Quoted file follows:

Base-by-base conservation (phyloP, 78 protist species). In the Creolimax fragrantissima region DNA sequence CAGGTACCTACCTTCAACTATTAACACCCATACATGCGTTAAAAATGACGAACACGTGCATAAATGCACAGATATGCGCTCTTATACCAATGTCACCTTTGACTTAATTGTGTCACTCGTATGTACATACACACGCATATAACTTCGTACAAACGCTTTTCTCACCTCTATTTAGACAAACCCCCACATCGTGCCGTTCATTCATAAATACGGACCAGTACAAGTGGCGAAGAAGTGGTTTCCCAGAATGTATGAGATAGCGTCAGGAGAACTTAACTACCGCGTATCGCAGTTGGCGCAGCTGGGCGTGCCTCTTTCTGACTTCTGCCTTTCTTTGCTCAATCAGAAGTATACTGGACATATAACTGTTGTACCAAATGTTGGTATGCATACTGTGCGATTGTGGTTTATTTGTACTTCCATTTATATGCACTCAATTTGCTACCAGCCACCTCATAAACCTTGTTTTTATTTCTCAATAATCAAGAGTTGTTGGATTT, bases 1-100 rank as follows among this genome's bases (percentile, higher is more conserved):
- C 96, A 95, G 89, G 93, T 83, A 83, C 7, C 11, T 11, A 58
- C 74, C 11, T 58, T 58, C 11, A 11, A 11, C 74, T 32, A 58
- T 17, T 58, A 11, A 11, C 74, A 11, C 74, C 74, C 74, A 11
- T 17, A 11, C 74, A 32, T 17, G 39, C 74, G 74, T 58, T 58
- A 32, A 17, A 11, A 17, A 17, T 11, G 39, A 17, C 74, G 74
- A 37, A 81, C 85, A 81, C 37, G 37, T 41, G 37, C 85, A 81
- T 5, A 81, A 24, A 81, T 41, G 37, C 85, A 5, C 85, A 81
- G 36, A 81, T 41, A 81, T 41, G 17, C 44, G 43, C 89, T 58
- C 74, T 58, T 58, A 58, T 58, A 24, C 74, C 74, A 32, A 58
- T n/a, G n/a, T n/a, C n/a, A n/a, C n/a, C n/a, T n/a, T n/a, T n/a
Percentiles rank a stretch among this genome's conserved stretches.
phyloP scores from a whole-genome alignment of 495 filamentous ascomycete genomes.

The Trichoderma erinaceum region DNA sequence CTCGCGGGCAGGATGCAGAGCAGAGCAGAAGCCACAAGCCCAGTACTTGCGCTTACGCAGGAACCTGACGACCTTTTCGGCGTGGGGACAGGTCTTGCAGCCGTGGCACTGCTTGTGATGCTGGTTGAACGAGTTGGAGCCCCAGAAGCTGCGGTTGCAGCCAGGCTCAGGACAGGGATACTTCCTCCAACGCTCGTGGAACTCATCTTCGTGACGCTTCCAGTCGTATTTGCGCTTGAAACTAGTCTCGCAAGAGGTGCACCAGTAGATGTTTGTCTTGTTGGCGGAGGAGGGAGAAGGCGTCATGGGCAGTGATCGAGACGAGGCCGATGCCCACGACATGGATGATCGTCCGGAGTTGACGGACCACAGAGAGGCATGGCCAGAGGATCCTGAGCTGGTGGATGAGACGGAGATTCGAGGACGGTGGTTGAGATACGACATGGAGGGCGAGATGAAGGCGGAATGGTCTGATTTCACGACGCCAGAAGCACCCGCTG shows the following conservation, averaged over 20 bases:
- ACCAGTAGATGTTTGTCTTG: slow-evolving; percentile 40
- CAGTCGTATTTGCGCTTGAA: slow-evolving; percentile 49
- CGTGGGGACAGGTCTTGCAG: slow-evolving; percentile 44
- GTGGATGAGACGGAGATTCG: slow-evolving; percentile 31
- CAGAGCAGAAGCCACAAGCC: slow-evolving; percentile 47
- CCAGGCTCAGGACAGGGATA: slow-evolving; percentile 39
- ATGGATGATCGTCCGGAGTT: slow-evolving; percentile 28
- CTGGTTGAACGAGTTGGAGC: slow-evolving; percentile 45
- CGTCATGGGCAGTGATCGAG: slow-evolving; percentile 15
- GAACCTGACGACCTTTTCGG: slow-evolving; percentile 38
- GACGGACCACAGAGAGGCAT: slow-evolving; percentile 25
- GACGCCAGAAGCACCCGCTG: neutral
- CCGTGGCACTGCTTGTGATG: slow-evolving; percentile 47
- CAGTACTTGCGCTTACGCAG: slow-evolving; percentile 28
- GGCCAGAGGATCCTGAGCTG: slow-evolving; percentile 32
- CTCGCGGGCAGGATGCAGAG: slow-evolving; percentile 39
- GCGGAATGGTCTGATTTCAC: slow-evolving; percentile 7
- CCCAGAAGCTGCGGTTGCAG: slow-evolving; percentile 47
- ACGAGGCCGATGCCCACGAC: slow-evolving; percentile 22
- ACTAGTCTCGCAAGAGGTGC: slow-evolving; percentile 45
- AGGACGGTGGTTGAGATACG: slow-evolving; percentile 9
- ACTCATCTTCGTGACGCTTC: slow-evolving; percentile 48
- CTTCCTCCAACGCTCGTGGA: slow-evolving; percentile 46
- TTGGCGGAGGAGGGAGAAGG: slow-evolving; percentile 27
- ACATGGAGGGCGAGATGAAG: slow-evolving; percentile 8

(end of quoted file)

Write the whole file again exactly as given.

Base-by-base conservation (phyloP, 78 protist species). In the Creolimax fragrantissima region DNA sequence CAGGTACCTACCTTCAACTATTAACACCCATACATGCGTTAAAAATGACGAACACGTGCATAAATGCACAGATATGCGCTCTTATACCAATGTCACCTTTGACTTAATTGTGTCACTCGTATGTACATACACACGCATATAACTTCGTACAAACGCTTTTCTCACCTCTATTTAGACAAACCCCCACATCGTGCCGTTCATTCATAAATACGGACCAGTACAAGTGGCGAAGAAGTGGTTTCCCAGAATGTATGAGATAGCGTCAGGAGAACTTAACTACCGCGTATCGCAGTTGGCGCAGCTGGGCGTGCCTCTTTCTGACTTCTGCCTTTCTTTGCTCAATCAGAAGTATACTGGACATATAACTGTTGTACCAAATGTTGGTATGCATACTGTGCGATTGTGGTTTATTTGTACTTCCATTTATATGCACTCAATTTGCTACCAGCCACCTCATAAACCTTGTTTTTATTTCTCAATAATCAAGAGTTGTTGGATTT, bases 1-100 rank as follows among this genome's bases (percentile, higher is more conserved):
- C 96, A 95, G 89, G 93, T 83, A 83, C 7, C 11, T 11, A 58
- C 74, C 11, T 58, T 58, C 11, A 11, A 11, C 74, T 32, A 58
- T 17, T 58, A 11, A 11, C 74, A 11, C 74, C 74, C 74, A 11
- T 17, A 11, C 74, A 32, T 17, G 39, C 74, G 74, T 58, T 58
- A 32, A 17, A 11, A 17, A 17, T 11, G 39, A 17, C 74, G 74
- A 37, A 81, C 85, A 81, C 37, G 37, T 41, G 37, C 85, A 81
- T 5, A 81, A 24, A 81, T 41, G 37, C 85, A 5, C 85, A 81
- G 36, A 81, T 41, A 81, T 41, G 17, C 44, G 43, C 89, T 58
- C 74, T 58, T 58, A 58, T 58, A 24, C 74, C 74, A 32, A 58
- T n/a, G n/a, T n/a, C n/a, A n/a, C n/a, C n/a, T n/a, T n/a, T n/a
Percentiles rank a stretch among this genome's conserved stretches.
phyloP scores from a whole-genome alignment of 495 filamentous ascomycete genomes.

The Trichoderma erinaceum region DNA sequence CTCGCGGGCAGGATGCAGAGCAGAGCAGAAGCCACAAGCCCAGTACTTGCGCTTACGCAGGAACCTGACGACCTTTTCGGCGTGGGGACAGGTCTTGCAGCCGTGGCACTGCTTGTGATGCTGGTTGAACGAGTTGGAGCCCCAGAAGCTGCGGTTGCAGCCAGGCTCAGGACAGGGATACTTCCTCCAACGCTCGTGGAACTCATCTTCGTGACGCTTCCAGTCGTATTTGCGCTTGAAACTAGTCTCGCAAGAGGTGCACCAGTAGATGTTTGTCTTGTTGGCGGAGGAGGGAGAAGGCGTCATGGGCAGTGATCGAGACGAGGCCGATGCCCACGACATGGATGATCGTCCGGAGTTGACGGACCACAGAGAGGCATGGCCAGAGGATCCTGAGCTGGTGGATGAGACGGAGATTCGAGGACGGTGGTTGAGATACGACATGGAGGGCGAGATGAAGGCGGAATGGTCTGATTTCACGACGCCAGAAGCACCCGCTG shows the following conservation, averaged over 20 bases:
- ACCAGTAGATGTTTGTCTTG: slow-evolving; percentile 40
- CAGTCGTATTTGCGCTTGAA: slow-evolving; percentile 49
- CGTGGGGACAGGTCTTGCAG: slow-evolving; percentile 44
- GTGGATGAGACGGAGATTCG: slow-evolving; percentile 31
- CAGAGCAGAAGCCACAAGCC: slow-evolving; percentile 47
- CCAGGCTCAGGACAGGGATA: slow-evolving; percentile 39
- ATGGATGATCGTCCGGAGTT: slow-evolving; percentile 28
- CTGGTTGAACGAGTTGGAGC: slow-evolving; percentile 45
- CGTCATGGGCAGTGATCGAG: slow-evolving; percentile 15
- GAACCTGACGACCTTTTCGG: slow-evolving; percentile 38
- GACGGACCACAGAGAGGCAT: slow-evolving; percentile 25
- GACGCCAGAAGCACCCGCTG: neutral
- CCGTGGCACTGCTTGTGATG: slow-evolving; percentile 47
- CAGTACTTGCGCTTACGCAG: slow-evolving; percentile 28
- GGCCAGAGGATCCTGAGCTG: slow-evolving; percentile 32
- CTCGCGGGCAGGATGCAGAG: slow-evolving; percentile 39
- GCGGAATGGTCTGATTTCAC: slow-evolving; percentile 7
- CCCAGAAGCTGCGGTTGCAG: slow-evolving; percentile 47
- ACGAGGCCGATGCCCACGAC: slow-evolving; percentile 22
- ACTAGTCTCGCAAGAGGTGC: slow-evolving; percentile 45
- AGGACGGTGGTTGAGATACG: slow-evolving; percentile 9
- ACTCATCTTCGTGACGCTTC: slow-evolving; percentile 48
- CTTCCTCCAACGCTCGTGGA: slow-evolving; percentile 46
- TTGGCGGAGGAGGGAGAAGG: slow-evolving; percentile 27
- ACATGGAGGGCGAGATGAAG: slow-evolving; percentile 8